required elements for establishing actual damages that has been
adopted by numerous courts, including Cannon in this district.
Under this test, "a plaintiff must show that: (1) he read the
TILA disclosure statement; (2) he understood the charges being
disclosed; (3) had the disclosure statement been accurate, he
would have sought a lower price; and (4) he would have obtained a
lower price." Peters, 220 F.3d at 917.
Plaintiffs, citing no authority, argue that the detrimental
reliance test requiring that the disclosure be read only applies
where disclosures are allegedly inaccurate, whereas the
allegations in the instant Complaint are based on the timing of the
disclosures. Because of the difficulty inherent in proving actual
damages, particularly with respect to form and timing violations,
few courts have discussed actual damages pursuant to § 1638(b)
other than to note than, in contrast to statutory damages, they
are available. See, e.g., Nigh v. Koons,
143 F. Supp. 2d 535, 549 (E.D.Va. 2001). This is perhaps why Plaintiffs fail to
uncover any cases supporting their proposition. In Hamilton v.
O'Connor, 2004 WL 1403711 (N.D. Ill. June 23, 2004), however,
the Northern District of Illinois, in an unpublished decision,
articulated an analysis more befitting a TILA violation based on
the form and timing of a disclosure than the test set forth in
In Hamilton, the plaintiffs alleged that the defendant
violated 15 U.S.C. § 1368(b)(1) by failing to provide Plaintiffs
with the required disclosures in a form that they could keep
before credit was extended. Id. at *4. The Court held that in
order to prove actual damages, plaintiffs were required to
demonstrate that they were "effectively prevented from obtaining
better credit terms elsewhere," which required a showing that
"not only that they would have sought a different warranty or
lower price" but also that "they would have obtained another
warranty or a lesser price." Id. at *6 (citations omitted).
Because Plaintiffs in that case did not present evidence that
they would have obtained financing at a better rate, the Court
granted Defendant's motion for summary judgment based on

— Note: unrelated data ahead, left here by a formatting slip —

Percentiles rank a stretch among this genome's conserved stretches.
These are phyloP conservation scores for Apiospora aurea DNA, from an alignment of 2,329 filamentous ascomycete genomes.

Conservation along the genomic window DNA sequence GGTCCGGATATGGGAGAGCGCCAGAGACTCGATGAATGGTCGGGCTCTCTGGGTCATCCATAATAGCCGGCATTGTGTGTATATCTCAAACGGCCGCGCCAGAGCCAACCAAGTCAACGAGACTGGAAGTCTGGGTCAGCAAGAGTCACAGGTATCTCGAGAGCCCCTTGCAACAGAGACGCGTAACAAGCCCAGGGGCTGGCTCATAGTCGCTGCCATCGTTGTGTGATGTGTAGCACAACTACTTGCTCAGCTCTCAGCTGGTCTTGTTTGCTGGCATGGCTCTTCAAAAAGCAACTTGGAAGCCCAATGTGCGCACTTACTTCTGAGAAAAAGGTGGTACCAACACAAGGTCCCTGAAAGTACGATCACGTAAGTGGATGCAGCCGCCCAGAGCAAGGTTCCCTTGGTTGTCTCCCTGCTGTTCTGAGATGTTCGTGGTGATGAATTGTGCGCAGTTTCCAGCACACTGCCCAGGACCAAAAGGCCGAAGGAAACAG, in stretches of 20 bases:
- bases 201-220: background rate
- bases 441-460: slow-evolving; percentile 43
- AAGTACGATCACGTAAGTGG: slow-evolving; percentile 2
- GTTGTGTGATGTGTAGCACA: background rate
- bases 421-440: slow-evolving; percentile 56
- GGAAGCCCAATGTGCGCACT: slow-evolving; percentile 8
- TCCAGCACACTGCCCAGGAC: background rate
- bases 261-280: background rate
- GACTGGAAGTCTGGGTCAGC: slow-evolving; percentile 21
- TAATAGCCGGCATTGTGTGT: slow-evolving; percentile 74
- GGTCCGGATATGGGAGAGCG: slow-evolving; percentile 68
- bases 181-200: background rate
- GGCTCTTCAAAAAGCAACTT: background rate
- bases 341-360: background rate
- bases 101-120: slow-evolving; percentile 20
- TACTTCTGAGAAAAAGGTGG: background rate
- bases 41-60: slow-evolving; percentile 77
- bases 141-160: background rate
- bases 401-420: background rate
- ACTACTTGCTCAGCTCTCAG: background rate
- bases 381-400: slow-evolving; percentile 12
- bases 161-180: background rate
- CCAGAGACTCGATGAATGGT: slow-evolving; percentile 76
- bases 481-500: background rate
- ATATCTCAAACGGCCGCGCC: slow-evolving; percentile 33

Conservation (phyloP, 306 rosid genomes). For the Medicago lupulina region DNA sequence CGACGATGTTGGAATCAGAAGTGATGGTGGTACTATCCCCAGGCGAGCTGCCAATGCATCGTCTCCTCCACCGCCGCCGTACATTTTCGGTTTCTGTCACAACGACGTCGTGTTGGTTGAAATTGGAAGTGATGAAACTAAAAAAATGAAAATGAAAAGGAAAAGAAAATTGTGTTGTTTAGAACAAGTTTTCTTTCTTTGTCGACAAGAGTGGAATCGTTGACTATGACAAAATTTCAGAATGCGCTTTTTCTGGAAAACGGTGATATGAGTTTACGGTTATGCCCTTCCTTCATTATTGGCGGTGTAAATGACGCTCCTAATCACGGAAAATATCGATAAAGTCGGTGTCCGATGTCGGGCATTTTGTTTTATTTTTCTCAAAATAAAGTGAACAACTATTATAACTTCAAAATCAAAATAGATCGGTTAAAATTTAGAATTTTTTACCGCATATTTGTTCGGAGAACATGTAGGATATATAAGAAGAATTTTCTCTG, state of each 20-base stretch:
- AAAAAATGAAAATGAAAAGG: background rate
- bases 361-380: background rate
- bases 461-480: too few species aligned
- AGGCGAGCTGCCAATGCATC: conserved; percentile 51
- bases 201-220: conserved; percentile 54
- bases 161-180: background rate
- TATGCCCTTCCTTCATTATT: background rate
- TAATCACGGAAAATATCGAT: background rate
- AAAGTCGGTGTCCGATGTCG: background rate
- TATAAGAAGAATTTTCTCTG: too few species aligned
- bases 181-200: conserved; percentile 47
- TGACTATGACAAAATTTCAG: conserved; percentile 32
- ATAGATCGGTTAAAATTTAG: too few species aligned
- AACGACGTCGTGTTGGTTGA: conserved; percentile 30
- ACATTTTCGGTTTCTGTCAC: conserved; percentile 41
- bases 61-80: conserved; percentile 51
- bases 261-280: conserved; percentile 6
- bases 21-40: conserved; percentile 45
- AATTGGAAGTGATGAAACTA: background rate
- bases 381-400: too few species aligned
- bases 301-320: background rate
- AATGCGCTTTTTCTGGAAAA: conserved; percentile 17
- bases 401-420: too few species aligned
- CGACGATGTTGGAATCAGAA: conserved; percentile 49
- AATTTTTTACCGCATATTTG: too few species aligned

Plaintiffs' inability to demonstrate actual damages.
The Court finds this analysis convincing, and a better
statement of the type of reliance involved in cases alleging a
timing violation, as opposed to a violation based on the accuracy
of the disclosure. It thus finds that Plaintiffs may state a
claim for actual damages despite a failure to allege that there
was a disclosure that they read, and upon which they relied.
However, Plaintiffs have not alleged in the current Complaint
that they would have sought a loan at a lower price, or that they would have been able to obtain a loan at a lower price,
in order to support a claim for actual damages. The Complaint
alleges solely that Plaintiffs closed on the home that they were
selling and the home that they were purchasing on the same date,
with the closings scheduled at noon and 2:00 P.M., respectively,
and that they did not receive the New Century loan documents with
the required TILA disclosures until 4:10. Compl. at ¶ 46, 52, 53.
Obviously, Plaintiffs need not produce evidence supporting their
actual damage claim, but, at a minimum, must allege the basis for
the claim, if they can do so in good faith. As such, at this
juncture, Plaintiffs have failed to state a claim upon which
relief can be granted. See Haun v. Don Mealy Imports, Inc.,
285 F. Supp. 2d 1297, 1303-04 (M.D. Fla. 2003) (dismissing TILA
claim where plaintiff did not allege any facts that, if proven,
would constitute actual damages).*fn17
Since Plaintiffs have not alleged the basis for a claim for
actual damages, the Court will dismiss Plaintiffs' TILA claim
against Defendant New Century Mortgage Corporation, with leave to
amend within thirty (30) days if Plaintiffs are able to do so in
good faith. The Court also notes the wealth of authority holding
that TILA claims based on actual damages, as opposed to statutory
damages, are inappropriate for class certification,*fn18 and
instructs Plaintiffs to amend their Complaint accordingly.
D. State Law Claims
Because the Court is dismissing Plaintiffs' federal claims, and
thus, there would be no basis for asserting federal jurisdiction,
the Court will deny Defendants' motions as to the state law claims without prejudice. In the event that Plaintiffs amend
their Complaint to state viable federal claims, the Court will
entertain Defendants' Motions to Dismiss Plaintiffs' state law
claims. If no such motion to amend is made, or if the motion is
denied, then the case will be closed since the Court declines to
exercise supplemental jurisdiction over the state law claims
pursuant to 28 U.S.C. § 1367(c).
The Foxtons, Financial Resources, and New Century Defendants'
Motion to Dismiss Count I of Plaintiffs' Complaint is hereby
granted without prejudice. The New Century Defendants' Motion to
Dismiss Count II of Plaintiffs' Complaint is hereby granted
without prejudice. An appropriate order will follow.